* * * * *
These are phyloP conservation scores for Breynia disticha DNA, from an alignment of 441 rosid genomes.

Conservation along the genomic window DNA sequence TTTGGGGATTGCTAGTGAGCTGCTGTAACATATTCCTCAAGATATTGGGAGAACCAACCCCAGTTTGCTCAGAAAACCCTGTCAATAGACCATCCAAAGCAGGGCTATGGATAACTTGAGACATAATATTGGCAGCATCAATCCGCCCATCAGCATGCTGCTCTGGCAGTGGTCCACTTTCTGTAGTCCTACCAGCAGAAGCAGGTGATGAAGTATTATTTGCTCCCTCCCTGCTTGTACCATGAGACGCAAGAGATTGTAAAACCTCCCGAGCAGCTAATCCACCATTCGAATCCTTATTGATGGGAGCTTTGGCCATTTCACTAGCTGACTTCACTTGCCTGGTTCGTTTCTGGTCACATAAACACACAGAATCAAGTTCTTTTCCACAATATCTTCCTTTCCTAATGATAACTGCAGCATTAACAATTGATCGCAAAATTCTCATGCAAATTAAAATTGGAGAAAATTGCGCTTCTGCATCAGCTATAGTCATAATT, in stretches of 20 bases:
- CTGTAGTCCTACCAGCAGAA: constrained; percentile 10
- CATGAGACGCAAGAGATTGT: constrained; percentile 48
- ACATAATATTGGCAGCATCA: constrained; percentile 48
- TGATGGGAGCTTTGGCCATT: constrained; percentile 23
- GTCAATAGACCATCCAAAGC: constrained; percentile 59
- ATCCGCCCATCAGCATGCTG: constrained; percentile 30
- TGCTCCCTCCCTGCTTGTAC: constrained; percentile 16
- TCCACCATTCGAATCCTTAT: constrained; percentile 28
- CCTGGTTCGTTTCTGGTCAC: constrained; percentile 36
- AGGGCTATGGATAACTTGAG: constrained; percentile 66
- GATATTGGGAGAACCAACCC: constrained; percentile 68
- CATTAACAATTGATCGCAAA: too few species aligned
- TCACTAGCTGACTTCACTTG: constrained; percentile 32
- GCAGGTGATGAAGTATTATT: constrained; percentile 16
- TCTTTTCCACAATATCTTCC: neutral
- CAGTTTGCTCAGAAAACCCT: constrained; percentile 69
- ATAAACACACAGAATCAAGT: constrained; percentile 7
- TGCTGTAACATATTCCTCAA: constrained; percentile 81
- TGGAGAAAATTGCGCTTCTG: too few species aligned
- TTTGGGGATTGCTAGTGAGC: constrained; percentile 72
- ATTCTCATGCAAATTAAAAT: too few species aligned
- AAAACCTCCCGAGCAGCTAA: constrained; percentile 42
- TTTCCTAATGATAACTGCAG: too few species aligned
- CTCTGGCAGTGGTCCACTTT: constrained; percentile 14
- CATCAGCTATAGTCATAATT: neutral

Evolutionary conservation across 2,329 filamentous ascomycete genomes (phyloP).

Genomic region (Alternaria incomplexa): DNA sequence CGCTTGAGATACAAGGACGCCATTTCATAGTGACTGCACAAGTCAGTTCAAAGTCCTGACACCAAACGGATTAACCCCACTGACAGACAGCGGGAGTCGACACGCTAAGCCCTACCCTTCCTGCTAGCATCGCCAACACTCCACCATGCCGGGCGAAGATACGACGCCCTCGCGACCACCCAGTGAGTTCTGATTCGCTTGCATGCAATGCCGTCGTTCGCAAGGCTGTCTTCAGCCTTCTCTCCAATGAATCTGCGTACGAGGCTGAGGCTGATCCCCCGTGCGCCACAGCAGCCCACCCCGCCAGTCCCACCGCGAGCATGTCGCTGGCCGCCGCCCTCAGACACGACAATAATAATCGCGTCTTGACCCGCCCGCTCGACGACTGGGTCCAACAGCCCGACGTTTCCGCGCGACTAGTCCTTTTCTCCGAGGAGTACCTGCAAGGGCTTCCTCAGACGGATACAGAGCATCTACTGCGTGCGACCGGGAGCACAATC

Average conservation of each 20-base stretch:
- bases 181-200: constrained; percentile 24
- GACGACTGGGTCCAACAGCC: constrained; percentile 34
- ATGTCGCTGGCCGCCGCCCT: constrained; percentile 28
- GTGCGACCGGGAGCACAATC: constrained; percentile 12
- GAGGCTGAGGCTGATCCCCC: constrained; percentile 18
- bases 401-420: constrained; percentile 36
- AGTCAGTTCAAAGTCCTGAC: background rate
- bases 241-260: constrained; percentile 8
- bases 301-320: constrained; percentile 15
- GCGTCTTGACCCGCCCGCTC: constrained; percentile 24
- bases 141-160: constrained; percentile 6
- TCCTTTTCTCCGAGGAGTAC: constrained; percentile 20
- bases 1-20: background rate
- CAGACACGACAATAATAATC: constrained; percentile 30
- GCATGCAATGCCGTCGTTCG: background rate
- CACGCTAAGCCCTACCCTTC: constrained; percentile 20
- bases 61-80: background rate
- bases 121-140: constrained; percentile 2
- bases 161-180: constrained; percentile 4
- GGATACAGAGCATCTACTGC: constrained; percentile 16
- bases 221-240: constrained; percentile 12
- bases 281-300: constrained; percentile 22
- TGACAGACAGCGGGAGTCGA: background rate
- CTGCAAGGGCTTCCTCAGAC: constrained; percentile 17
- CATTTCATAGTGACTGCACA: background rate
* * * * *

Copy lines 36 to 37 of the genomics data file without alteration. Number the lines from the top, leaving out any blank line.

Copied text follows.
- bases 401-420: constrained; percentile 36
- AGTCAGTTCAAAGTCCTGAC: background rate